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Website tips to help small DTC businesses scale

Website tips to help small DTC businesses scale

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Website tips to help small DTC businesses scale

If you are planning to launch a business, direct-to-consumer (DTC) can be a great way to get started and test your product. Alternatively, if you are already in retail, a DTC platform can also serve as a great marketing tool. “Bagelista is primarily a wholesale company. When we think of DTC, we think of it as a marketing vehicle to spread the word about our products. Our website is a destination that allows customers to learn more about the brand, explore and shop. It’s also a way to introduce the brand to new retail buyers,” Warren says.  

When creating a website for your brand, you’ll want your website to speak to customers. As for how to accomplish that goal? Warren offers up these three tips:  

  • Your website should be informative and easy to use. “Your website should read like a brochure and answer any questions a potential customer may have while showcasing product imagery,” says Warren. “If it’s well designed, at every interval it should give your visitors a chance to become a customer.” This includes ensuring there’s a firm call to action to make a purchase, with buttons like “add to cart,” “buy now” or “check out.” 
  • The site should legitimize the brand. “A brand website should pass what I call ‘the sniff test,’ meaning the customer should leave the site thinking that this is a legitimate brand,” Warren explains. Some things to consider highlighting on your website include recent press clips or mentions, authentic customer reviews and high-quality photography and videography. 
  • You should be able to easily capture email addresses. “If you don’t have a potential customer’s email, you have no chance to follow up with them to make a sale, create a conversation and bring them into your brand community,” Warren says.  

But how to put this all into action? There are a few ways small businesses can build an impactful website experience from the ground up, notes Warren. 

“When we were launching our business as a self-funded brand, we had to make the decision to pay someone to build out our site or do it ourselves and put that money towards other parts of the business. We ultimately chose to take the DIY route,” Warren shares.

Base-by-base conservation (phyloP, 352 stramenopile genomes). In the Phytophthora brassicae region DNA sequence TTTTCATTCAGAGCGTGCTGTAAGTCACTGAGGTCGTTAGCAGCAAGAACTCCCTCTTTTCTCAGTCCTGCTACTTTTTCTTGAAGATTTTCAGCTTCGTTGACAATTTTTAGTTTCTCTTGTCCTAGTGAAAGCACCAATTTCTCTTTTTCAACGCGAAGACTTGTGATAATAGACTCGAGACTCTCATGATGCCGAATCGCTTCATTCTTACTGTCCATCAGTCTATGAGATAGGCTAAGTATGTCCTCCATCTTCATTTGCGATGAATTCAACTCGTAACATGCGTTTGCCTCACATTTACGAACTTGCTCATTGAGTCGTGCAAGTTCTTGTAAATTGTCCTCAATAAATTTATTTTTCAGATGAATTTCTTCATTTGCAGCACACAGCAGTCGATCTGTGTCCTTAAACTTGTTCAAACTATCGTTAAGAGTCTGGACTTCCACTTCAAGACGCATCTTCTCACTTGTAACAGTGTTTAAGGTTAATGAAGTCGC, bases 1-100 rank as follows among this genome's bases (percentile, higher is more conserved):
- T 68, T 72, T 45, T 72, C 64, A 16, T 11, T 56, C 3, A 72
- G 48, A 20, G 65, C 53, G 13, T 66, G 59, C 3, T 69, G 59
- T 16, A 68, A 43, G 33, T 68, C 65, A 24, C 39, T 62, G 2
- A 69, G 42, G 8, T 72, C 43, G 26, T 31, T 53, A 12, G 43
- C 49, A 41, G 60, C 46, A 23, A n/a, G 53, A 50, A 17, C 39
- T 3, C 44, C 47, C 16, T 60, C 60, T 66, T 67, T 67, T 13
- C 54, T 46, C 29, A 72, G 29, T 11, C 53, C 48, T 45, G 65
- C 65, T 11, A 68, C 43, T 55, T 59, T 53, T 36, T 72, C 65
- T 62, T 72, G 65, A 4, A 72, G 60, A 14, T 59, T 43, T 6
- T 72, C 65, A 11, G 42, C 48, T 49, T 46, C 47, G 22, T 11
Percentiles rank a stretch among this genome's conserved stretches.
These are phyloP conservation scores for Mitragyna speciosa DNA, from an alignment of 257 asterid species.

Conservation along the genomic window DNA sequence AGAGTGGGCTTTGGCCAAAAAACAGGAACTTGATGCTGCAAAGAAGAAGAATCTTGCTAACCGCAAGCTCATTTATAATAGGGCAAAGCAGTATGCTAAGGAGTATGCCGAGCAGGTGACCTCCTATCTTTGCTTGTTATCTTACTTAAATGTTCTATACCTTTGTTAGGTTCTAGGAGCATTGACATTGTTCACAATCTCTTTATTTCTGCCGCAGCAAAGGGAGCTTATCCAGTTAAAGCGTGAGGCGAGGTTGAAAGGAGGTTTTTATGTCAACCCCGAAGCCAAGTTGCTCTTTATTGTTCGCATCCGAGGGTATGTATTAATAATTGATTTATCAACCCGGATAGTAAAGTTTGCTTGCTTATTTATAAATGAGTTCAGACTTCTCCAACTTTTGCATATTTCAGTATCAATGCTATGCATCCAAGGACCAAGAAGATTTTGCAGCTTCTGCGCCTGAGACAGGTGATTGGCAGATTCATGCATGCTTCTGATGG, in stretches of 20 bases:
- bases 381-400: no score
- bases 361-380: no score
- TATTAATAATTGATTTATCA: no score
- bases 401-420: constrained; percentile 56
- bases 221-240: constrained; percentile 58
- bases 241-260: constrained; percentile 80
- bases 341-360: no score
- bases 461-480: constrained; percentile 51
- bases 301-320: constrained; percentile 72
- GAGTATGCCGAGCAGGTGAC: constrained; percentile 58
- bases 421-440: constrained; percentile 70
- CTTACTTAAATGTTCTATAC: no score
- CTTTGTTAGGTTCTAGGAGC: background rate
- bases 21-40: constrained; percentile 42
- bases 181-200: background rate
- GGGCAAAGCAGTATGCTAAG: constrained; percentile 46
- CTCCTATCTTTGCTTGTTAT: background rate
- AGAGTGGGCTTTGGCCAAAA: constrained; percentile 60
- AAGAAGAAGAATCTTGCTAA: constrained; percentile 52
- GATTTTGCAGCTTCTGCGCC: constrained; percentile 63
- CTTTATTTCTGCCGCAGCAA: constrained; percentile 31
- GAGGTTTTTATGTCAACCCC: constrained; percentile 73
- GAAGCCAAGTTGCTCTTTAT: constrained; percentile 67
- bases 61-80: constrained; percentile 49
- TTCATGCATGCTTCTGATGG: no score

If you go that route, Warren warns that “it likely won’t be perfect at version one, two, or even version three. It can take years.” He suggests revisiting your brand website every six months and making note of changes to be made annually or semiannually. “It’s a great way to execute on a budget,” notes Warren.  

Platforms Warren recommends when building out your site include:  

  • Shopify: “There is a reason Shopify is the number one platform for e-commerce. You can start out with your first sale on Shopify and then grow with them to be a multi-million-dollar business on the same platform. It’s unbelievably user-friendly,” says Warren.  
  • Klaviyo and Mailchimp: “Both are great email marketing platforms, and allow you to speak and engage with your customers.”  
  • Yotpo: Yotpo allows you to easily collect and publish your reviews, which goes a long way in creating brand trust. Warren explains that “your positive user reviews are like gold for customer acquisition. When customers shop, they want to see trusted, authentic reviews.” 

Once you launch your site, Warren advises keeping your eyes open to customer acquisition costs and being mindful of spend vs. return. “There are a lot of organic opportunities for product discovery,” says Warren. “Don’t underestimate the power of word of mouth. And when you have a potential customer on your site, try to get as much information as you can to better understand who is purchasing your product.” 

For example, Warren favors post-checkout surveys, which have been an important tool for Bagelista. “It helps us learn information that can help us better communicate with our customers. That said, these types of customer surveys can be a great source of data when DTC brands are ready to scale into retail.” The top three metrics Warren suggests reviewing in preparation to scale are as follows:  

  • Where are your customers coming from? Learning where your customers live (like region) can help you approach retailers to showcase customer demand for your product.  
  • What is the lifetime value of the customer? The lifetime value of your customer is an important metric for retailers because it allows them to better understand your business long-term.  
  • How often do your customers buy? Creating loyal customers and showcasing the frequency in which they buy helps showcase the value of your product to a retailer. 

Once you’re preparing for retail, Warren says that the biggest advice he would give founders is to avoid tension in pricing. “When making the jump into retail, your retail pricing should be lower than your website price in order to incentivize customers to shop at retail,” Warren says. “Figuring out the sweet spot in pricing for your multi-channel brand will allow you to have a healthy business.”  

Now that you have Warren’s expert advice, consider your next steps and perhaps order a pack of Bagelista bagels to fuel yourself for the journey ahead. 

Post topic(s): Business advice

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